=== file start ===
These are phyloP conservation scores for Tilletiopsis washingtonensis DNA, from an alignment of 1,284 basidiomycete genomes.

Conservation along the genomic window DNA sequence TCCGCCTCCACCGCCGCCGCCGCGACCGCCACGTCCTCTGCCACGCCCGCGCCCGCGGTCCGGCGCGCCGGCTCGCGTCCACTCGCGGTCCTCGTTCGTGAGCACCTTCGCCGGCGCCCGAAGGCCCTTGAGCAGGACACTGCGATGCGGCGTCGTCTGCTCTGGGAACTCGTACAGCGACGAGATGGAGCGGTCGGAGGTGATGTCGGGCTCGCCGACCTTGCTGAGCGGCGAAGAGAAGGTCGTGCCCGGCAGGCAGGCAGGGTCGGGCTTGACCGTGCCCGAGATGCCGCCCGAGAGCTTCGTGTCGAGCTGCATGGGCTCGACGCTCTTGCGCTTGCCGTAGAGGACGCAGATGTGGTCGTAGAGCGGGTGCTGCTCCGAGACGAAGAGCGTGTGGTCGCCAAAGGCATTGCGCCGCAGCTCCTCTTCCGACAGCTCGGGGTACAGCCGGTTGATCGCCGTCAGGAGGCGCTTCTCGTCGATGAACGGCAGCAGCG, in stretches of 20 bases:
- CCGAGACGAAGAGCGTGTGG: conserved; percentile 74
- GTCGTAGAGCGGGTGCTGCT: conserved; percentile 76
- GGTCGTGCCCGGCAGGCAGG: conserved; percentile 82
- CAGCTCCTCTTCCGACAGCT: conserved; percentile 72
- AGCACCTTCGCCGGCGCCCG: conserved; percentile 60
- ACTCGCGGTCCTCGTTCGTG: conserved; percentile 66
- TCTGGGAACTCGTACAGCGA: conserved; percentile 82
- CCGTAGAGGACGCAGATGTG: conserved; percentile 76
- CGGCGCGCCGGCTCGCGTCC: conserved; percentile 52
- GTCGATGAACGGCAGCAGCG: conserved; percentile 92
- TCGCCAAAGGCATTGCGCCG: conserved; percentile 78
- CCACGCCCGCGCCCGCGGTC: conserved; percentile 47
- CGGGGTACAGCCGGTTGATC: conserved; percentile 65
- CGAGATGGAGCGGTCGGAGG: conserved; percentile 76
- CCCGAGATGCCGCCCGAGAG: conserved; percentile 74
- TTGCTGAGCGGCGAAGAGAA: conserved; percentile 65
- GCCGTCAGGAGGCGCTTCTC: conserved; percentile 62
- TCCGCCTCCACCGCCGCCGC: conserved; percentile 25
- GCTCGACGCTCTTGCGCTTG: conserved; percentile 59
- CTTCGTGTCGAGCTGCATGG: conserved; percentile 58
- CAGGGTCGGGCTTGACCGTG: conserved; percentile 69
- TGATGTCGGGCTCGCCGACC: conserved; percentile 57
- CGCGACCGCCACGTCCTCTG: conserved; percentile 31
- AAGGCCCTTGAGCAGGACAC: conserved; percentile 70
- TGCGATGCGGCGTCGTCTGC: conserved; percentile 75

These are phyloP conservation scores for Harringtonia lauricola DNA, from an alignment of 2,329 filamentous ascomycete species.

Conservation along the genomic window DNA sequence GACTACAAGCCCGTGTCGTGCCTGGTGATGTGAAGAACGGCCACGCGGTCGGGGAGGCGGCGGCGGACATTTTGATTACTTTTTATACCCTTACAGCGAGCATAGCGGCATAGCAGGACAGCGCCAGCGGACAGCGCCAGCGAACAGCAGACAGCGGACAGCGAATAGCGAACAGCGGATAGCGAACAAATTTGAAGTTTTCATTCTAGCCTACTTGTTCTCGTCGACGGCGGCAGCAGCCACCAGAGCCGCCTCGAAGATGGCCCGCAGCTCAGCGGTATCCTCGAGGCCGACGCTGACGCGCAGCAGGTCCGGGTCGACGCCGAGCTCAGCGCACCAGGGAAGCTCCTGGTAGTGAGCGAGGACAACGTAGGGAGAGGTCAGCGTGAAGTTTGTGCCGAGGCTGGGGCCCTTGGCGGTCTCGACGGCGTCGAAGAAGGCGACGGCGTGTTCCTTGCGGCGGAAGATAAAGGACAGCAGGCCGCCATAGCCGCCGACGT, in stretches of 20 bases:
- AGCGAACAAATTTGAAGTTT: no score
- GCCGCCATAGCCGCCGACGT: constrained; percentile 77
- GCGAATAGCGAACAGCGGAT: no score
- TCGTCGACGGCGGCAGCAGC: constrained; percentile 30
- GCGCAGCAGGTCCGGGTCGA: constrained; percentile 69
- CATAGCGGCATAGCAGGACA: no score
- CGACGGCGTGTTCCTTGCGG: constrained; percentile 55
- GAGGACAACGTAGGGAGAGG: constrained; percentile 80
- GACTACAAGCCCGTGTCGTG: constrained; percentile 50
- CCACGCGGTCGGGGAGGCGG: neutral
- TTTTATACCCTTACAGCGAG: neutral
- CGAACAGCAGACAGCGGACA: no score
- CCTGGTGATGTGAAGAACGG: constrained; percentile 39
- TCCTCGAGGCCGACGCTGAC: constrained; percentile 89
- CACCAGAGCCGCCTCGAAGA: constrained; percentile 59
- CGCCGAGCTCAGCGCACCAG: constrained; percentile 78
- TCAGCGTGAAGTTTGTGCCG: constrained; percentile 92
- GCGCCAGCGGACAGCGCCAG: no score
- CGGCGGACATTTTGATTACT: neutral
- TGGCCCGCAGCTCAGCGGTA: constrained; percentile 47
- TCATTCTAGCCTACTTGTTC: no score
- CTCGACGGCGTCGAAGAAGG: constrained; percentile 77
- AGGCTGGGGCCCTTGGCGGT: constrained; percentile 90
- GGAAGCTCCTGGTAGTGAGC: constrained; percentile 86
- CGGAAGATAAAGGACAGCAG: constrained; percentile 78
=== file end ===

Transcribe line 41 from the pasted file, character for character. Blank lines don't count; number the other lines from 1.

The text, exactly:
- CGAACAGCAGACAGCGGACA: no score